U.N aid agencies are stepping up emergency relief for tens of thousands of people in Madagascar whose lives and livelihoods have been devastated by Cyclone Batsirai.
Government officials report at least 94 people have died, more than 116,000 have been affected, including nearly 31,000 displaced. The United Nations cautions those figures are likely to increase as more, heretofore, inaccessible areas are reached.
Cyclone Batsirai made landfall on February 5 and the powerful storm demolished or damaged everything in its wake. The U.N. Office for the Coordination of Humanitarian Affairs, OCHA, says wind and rain wreaked havoc on more than 18,000 houses and some 70 health centers.
OCHA spokesman Jens Laerke says debris-strewn roads remain closed, making it difficult to access many people in need. Nevertheless, he says a brisk emergency response to the disaster is underway.
“U.N. agencies and NGOs (non-governmental organizations) are already providing relief to support the government-led response," Laerke said. "And we are delivering food, water and sanitation, health supplies and protection services to people who urgently need this. There also are needs assessments that continue in the most-affected districts in the south-east of the country.”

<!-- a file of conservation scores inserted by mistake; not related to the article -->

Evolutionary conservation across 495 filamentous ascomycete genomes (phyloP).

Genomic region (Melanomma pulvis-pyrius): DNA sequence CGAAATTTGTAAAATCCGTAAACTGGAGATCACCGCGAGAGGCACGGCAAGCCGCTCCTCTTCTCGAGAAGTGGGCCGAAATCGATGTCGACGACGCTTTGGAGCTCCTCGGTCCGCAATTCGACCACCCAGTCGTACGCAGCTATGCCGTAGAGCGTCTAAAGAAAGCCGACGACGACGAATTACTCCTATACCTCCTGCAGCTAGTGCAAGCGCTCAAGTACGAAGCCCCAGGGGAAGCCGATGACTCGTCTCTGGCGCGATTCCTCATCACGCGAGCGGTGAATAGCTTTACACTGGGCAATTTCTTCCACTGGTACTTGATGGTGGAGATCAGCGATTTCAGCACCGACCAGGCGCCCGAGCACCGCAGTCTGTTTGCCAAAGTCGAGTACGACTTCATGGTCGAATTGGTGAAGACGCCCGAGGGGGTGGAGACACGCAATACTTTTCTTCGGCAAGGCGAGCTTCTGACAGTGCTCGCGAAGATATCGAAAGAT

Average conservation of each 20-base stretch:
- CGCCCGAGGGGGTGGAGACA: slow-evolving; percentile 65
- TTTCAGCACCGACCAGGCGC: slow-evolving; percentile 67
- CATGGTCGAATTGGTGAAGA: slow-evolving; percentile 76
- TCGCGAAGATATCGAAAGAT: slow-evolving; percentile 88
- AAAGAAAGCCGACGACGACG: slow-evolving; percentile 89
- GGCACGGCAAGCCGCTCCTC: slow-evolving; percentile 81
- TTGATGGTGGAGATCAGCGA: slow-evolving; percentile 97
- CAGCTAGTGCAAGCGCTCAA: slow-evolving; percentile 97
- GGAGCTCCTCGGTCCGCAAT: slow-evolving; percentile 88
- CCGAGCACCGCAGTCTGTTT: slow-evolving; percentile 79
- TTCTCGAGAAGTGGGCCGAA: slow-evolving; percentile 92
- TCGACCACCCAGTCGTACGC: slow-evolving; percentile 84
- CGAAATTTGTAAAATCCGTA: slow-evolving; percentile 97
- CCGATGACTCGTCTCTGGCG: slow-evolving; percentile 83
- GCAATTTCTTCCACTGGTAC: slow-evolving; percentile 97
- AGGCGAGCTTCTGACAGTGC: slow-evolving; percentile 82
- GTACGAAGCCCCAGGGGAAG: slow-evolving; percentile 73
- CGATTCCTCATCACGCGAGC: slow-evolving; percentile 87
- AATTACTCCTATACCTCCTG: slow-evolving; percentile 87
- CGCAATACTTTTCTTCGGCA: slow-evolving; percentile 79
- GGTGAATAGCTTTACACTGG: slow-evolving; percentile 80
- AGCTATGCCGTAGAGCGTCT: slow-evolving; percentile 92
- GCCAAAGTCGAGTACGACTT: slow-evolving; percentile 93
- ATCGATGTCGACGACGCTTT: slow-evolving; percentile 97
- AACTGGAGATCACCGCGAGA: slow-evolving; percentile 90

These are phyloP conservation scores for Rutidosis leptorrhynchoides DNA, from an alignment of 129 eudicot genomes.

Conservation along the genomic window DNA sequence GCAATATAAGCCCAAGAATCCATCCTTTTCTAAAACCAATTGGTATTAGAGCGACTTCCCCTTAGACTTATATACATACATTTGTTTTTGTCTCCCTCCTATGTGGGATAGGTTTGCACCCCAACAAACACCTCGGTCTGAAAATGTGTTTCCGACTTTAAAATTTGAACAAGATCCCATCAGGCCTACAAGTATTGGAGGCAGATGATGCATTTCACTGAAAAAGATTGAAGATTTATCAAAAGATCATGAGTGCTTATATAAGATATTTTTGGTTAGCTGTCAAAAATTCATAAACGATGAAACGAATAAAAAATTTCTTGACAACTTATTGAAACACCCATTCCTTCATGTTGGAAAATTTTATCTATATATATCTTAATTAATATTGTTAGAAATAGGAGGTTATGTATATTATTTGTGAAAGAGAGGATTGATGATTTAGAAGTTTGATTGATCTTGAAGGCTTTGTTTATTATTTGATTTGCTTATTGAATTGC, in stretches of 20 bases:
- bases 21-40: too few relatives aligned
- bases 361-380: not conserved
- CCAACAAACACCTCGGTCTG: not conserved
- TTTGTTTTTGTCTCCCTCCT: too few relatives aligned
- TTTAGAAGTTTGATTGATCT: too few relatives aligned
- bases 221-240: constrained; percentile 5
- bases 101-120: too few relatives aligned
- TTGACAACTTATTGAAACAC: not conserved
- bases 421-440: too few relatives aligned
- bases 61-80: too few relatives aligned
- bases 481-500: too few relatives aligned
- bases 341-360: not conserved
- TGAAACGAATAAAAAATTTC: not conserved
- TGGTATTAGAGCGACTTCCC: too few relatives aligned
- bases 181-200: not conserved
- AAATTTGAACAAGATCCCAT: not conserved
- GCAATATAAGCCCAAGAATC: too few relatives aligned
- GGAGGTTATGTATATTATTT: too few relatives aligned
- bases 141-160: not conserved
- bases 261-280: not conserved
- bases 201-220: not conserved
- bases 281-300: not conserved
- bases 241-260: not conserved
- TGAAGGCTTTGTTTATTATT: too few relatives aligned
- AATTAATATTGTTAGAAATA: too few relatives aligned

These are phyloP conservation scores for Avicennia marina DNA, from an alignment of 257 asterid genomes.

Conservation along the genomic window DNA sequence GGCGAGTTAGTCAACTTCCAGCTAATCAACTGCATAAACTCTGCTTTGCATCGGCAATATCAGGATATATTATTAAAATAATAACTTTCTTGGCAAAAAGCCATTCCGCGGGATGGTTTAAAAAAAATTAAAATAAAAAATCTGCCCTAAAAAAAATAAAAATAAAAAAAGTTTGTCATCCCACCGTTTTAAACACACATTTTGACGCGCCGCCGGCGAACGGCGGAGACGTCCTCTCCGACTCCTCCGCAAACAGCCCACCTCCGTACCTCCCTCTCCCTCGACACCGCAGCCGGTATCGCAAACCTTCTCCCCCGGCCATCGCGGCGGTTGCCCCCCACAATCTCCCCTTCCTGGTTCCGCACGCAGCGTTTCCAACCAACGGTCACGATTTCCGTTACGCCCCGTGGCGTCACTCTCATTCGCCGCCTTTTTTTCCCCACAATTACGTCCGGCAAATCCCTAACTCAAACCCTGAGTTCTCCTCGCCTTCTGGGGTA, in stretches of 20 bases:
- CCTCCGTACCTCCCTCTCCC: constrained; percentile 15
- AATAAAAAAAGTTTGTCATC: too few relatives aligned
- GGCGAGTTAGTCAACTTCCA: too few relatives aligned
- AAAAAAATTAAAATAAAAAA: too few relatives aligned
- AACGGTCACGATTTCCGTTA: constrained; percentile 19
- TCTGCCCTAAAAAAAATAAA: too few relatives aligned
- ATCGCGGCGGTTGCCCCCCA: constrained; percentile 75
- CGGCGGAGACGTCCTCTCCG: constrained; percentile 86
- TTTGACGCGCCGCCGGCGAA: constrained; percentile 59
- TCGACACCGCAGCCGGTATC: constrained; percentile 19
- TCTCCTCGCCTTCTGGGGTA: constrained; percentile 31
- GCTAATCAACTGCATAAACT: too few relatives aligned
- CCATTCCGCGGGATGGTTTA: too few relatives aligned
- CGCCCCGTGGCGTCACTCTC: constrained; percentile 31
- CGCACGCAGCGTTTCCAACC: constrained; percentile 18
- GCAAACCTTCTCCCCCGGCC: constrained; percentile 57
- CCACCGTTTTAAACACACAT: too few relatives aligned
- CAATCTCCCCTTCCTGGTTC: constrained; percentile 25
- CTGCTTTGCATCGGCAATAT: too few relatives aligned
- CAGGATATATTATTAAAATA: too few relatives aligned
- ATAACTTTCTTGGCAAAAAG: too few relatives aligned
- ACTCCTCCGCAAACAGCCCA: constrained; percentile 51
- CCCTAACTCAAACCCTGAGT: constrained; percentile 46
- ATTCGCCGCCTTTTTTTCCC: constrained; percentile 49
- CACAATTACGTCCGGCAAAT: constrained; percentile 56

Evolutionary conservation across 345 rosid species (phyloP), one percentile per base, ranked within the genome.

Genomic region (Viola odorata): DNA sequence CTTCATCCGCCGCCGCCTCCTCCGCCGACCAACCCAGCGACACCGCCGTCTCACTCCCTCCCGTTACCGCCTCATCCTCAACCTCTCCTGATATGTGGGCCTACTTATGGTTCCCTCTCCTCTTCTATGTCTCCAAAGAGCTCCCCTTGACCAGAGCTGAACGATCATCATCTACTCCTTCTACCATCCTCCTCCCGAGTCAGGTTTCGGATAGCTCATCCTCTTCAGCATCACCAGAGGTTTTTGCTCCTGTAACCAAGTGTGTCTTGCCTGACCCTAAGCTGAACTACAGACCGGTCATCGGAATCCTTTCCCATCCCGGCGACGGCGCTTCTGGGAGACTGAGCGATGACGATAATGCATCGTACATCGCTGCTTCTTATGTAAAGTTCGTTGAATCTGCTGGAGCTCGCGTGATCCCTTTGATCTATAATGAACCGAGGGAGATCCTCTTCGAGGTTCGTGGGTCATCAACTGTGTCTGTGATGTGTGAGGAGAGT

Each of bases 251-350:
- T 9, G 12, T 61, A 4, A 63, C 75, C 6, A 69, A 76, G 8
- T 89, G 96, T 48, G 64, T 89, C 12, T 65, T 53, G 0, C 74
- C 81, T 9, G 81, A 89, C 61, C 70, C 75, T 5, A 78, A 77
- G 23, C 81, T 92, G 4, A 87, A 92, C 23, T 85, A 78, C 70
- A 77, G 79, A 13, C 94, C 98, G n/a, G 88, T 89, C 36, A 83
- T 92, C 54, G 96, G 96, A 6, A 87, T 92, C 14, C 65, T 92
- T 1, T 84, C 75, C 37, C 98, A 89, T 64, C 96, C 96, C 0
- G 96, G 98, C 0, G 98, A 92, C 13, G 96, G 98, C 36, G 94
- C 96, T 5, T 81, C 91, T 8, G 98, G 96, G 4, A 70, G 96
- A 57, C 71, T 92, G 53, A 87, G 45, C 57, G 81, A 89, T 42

Before the storm hit, the World Food Program had prepared for the devastation that was to come. The agency pre-positioned food ahead of the cyclone. WFP spokesman Tomson Phiri says the food is being distributed to people in affected communities and additional stocks are making their way to worst-hit areas.
He says the WFP so far has distributed 10,000 hot meals in cyclone shelters and will be distributing large quantities of food to thousands of other displaced people over the coming days.
“We are conducting aerial surveys by utilizing the United Nations Humanitarian Air Service on a basis of special flights in coordination with OCHA… We are already providing logistic support for relief goods such as tents, wooden pallets, and tarpaulins," Phiri said. "
Aid agencies warn the severe damage incurred in agricultural regions on the east coast of the large Indian Ocean island could take hunger to even more alarming levels.
They note the cyclone destroyed the rice crop that was just weeks from harvest and fear the consequences of another bad harvest next year.